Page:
Venezuelan Elections: Maduro Requests Anti-Corruption ‘Help’ as APR Blasts ‘Censorship’

Centre-right and right-wing parties have also been campaigning hard for the December 6 contest.


Mérida, November 23, 2020 ( – Candidates for Venezuela’s upcoming parliamentary elections have continued on the campaign trail as the December 6 vote looms.

In Caracas, President Maduro led a gathering of the United Socialist Party’s (PSUV) postulates on Friday in which he called on elected lawmakers to “help” in the fight against government officials’ corruption.

“Enough with indolence, enough with corruption, enough with red-dressed bandits who steal and betray the people. We have to persecute them, investigate them,” he said at the large-scale and televised event. “I will be the first collaborator with the [new] National Assembly. I am the first person to call for criticism as long as it is constructive and with solutions,” he added.

Despite Maduro’s invitation of constructive criticism, the leftist Popular Revolutionary Alternative (APR) denounced “premeditated censorship” against its candidates in a campaign rally outside the state television channel VTV on Thursday.

The APR is fielding an alternative list to the government bloc for the 277 seats up for grabs. The grouping is made up of a range of leftist organisations, including the Communist Party (PCV), on whose ticket the candidates have been registered. It also includes the major currents of the Homeland for All Party (PPT) and Tupamaro Party, both of which suffered leadership changes following Supreme Court interventions earlier this year, as well as LGBTIQ, communard and trade union groups.

Speaking at the demonstration, PCV candidate Yul Jabour explained that VTV, alongside the rest of the state-run media network, is “trying to hide the proposals coming out of popular power organisations representing the workers, the communes, the campesinos.” He highlighted that no APR candidates have been invited to participate in the regular televised debates between government and opposition candidates, arguing that this violated articles 57 and 58 of the Constitution which guarantee free access to information.

For his part, candidate Ulises Castro from the Autonomous Communard Network told the crowd that “the doors of the TV channels are opened to right-wing parties like Democratic Action and Copei, but closed to the democratic left.”

The APR has previously denounced sectors of the ruling PSUV for violating electoral law by also using public resources for campaigning, breaking COVID-19 biosecurity regulations and even legitimising police persecution against some of its candidates. The grouping has also called out electoral authorities for failing to fulfil new legal campaign financing obligations.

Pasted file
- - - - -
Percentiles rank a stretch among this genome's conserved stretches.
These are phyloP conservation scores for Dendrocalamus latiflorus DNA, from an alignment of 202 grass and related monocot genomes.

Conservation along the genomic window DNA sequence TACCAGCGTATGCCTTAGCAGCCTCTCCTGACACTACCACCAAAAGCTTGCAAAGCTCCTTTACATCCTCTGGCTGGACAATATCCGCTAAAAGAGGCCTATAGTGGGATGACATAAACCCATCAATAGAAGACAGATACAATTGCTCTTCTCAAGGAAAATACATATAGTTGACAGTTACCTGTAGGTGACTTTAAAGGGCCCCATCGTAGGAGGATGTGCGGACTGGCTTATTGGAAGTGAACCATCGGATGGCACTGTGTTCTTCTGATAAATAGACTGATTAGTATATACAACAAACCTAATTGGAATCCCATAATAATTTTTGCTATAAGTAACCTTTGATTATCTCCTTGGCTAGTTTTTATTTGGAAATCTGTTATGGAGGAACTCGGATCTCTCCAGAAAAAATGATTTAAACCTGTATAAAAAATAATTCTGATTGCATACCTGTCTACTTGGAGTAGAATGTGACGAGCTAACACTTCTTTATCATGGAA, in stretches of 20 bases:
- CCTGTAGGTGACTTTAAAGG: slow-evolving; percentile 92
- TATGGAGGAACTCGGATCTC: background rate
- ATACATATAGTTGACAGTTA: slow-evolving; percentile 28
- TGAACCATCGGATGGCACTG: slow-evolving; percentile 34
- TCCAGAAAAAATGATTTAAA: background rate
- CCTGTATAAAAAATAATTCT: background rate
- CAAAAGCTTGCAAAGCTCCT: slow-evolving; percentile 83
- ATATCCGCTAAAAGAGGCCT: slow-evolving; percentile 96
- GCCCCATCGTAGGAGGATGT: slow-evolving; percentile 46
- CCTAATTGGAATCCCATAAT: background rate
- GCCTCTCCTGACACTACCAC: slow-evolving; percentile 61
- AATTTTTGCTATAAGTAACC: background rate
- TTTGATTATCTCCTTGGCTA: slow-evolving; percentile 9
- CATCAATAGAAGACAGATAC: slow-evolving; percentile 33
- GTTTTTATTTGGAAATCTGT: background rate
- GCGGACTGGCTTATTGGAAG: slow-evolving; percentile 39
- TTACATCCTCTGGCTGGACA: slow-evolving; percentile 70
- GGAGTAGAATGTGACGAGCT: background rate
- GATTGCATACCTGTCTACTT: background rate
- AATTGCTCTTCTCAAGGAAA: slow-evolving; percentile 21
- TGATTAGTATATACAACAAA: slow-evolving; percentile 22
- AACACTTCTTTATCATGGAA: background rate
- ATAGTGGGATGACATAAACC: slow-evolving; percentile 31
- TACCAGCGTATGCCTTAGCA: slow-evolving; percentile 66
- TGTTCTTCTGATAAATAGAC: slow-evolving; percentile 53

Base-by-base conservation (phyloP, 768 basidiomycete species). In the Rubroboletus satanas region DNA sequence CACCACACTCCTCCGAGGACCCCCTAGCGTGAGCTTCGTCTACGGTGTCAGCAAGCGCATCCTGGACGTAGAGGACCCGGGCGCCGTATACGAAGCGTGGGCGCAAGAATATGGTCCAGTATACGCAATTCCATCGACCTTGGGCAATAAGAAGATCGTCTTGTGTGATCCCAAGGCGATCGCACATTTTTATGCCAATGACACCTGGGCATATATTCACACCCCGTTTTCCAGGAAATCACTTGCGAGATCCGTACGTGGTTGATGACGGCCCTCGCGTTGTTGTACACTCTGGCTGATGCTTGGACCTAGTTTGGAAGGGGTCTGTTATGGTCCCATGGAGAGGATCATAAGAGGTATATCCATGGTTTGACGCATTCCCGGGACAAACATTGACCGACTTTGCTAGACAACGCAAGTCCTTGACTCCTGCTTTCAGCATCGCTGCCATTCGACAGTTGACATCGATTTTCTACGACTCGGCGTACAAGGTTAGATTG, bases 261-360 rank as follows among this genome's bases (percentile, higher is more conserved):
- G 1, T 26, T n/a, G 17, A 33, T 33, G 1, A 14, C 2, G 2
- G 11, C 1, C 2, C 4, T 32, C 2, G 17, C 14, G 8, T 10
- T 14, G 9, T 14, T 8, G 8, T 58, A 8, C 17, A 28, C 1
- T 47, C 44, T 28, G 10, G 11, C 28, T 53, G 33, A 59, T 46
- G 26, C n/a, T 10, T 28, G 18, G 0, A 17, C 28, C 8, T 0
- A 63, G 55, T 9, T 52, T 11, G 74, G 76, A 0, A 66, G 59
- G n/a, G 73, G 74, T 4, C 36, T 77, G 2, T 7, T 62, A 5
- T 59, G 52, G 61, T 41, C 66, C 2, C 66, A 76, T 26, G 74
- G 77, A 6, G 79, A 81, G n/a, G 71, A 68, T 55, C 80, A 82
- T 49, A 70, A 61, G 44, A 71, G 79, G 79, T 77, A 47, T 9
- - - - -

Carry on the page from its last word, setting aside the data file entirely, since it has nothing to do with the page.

The numerous center-right and right-wing opposition parties participating in the election were also on the campaign trail across the country this week.

In Trujillo State, current National Assembly President Luis Parra led a rally for his Venezuela First party, stating that “we need an Assembly which discusses why we don’t have cooking gas, an Assembly which legislates for better wages and norms which work towards solutions.”

He also took aim at Venezuela’s US-backed hard-right factions which are boycotting the process, claiming that the “Twitter-based opposition” is “erratic” and that it is “better to vote than just complain.”

“Today, Venezuelans are sending a clear message: we prefer to vote than receive bullets,” he explained in reference to reiterated calls for foreign military intervention in the country to achieve regime change.

Likewise, the right-wing Solutions Party, which is fielding its own set of candidates, was also on the streets.

From Caracas, candidate Claudio Fermin also launched an attack at the hard-right for endorsing abstention, claiming that under their leadership the National Assembly “was kidnapped by elites, and when we look at the debates there were only insults and offenses. They lost their time in attacks.”

Over 14,000 candidates from 107 parties have signed up to contest the amplified 277 National Assembly seats in December. Of these, 95 have registered their own lists and do not back the government’s candidates. Campaigning officially closes at midnight on December 3.